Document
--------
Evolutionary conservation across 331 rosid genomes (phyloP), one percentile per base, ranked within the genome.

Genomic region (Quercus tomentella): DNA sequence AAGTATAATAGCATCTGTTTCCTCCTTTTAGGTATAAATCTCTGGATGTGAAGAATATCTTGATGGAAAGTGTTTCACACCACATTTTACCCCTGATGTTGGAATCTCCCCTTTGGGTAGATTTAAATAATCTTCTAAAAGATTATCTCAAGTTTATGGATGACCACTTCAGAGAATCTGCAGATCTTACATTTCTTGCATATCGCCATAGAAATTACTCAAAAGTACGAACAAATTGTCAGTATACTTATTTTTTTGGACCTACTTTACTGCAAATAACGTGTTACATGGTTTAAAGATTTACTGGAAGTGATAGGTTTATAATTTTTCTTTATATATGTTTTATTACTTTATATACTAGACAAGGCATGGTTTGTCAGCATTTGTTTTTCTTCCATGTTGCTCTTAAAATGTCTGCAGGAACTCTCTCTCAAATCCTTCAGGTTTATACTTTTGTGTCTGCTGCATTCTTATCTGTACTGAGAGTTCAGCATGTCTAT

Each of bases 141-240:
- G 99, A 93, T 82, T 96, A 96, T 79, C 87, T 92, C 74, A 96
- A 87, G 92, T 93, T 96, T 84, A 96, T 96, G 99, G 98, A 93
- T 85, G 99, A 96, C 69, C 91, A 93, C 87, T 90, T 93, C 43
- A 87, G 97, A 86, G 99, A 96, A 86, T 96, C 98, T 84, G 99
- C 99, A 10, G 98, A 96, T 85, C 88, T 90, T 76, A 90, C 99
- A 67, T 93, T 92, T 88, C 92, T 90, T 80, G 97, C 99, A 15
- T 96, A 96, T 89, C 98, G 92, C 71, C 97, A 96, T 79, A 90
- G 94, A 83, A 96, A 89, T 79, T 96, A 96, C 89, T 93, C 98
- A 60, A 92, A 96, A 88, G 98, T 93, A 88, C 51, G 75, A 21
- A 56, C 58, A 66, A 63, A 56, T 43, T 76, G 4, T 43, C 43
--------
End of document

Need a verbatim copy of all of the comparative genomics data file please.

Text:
Evolutionary conservation across 331 rosid genomes (phyloP), one percentile per base, ranked within the genome.

Genomic region (Quercus tomentella): DNA sequence AAGTATAATAGCATCTGTTTCCTCCTTTTAGGTATAAATCTCTGGATGTGAAGAATATCTTGATGGAAAGTGTTTCACACCACATTTTACCCCTGATGTTGGAATCTCCCCTTTGGGTAGATTTAAATAATCTTCTAAAAGATTATCTCAAGTTTATGGATGACCACTTCAGAGAATCTGCAGATCTTACATTTCTTGCATATCGCCATAGAAATTACTCAAAAGTACGAACAAATTGTCAGTATACTTATTTTTTTGGACCTACTTTACTGCAAATAACGTGTTACATGGTTTAAAGATTTACTGGAAGTGATAGGTTTATAATTTTTCTTTATATATGTTTTATTACTTTATATACTAGACAAGGCATGGTTTGTCAGCATTTGTTTTTCTTCCATGTTGCTCTTAAAATGTCTGCAGGAACTCTCTCTCAAATCCTTCAGGTTTATACTTTTGTGTCTGCTGCATTCTTATCTGTACTGAGAGTTCAGCATGTCTAT

Each of bases 141-240:
- G 99, A 93, T 82, T 96, A 96, T 79, C 87, T 92, C 74, A 96
- A 87, G 92, T 93, T 96, T 84, A 96, T 96, G 99, G 98, A 93
- T 85, G 99, A 96, C 69, C 91, A 93, C 87, T 90, T 93, C 43
- A 87, G 97, A 86, G 99, A 96, A 86, T 96, C 98, T 84, G 99
- C 99, A 10, G 98, A 96, T 85, C 88, T 90, T 76, A 90, C 99
- A 67, T 93, T 92, T 88, C 92, T 90, T 80, G 97, C 99, A 15
- T 96, A 96, T 89, C 98, G 92, C 71, C 97, A 96, T 79, A 90
- G 94, A 83, A 96, A 89, T 79, T 96, A 96, C 89, T 93, C 98
- A 60, A 92, A 96, A 88, G 98, T 93, A 88, C 51, G 75, A 21
- A 56, C 58, A 66, A 63, A 56, T 43, T 76, G 4, T 43, C 43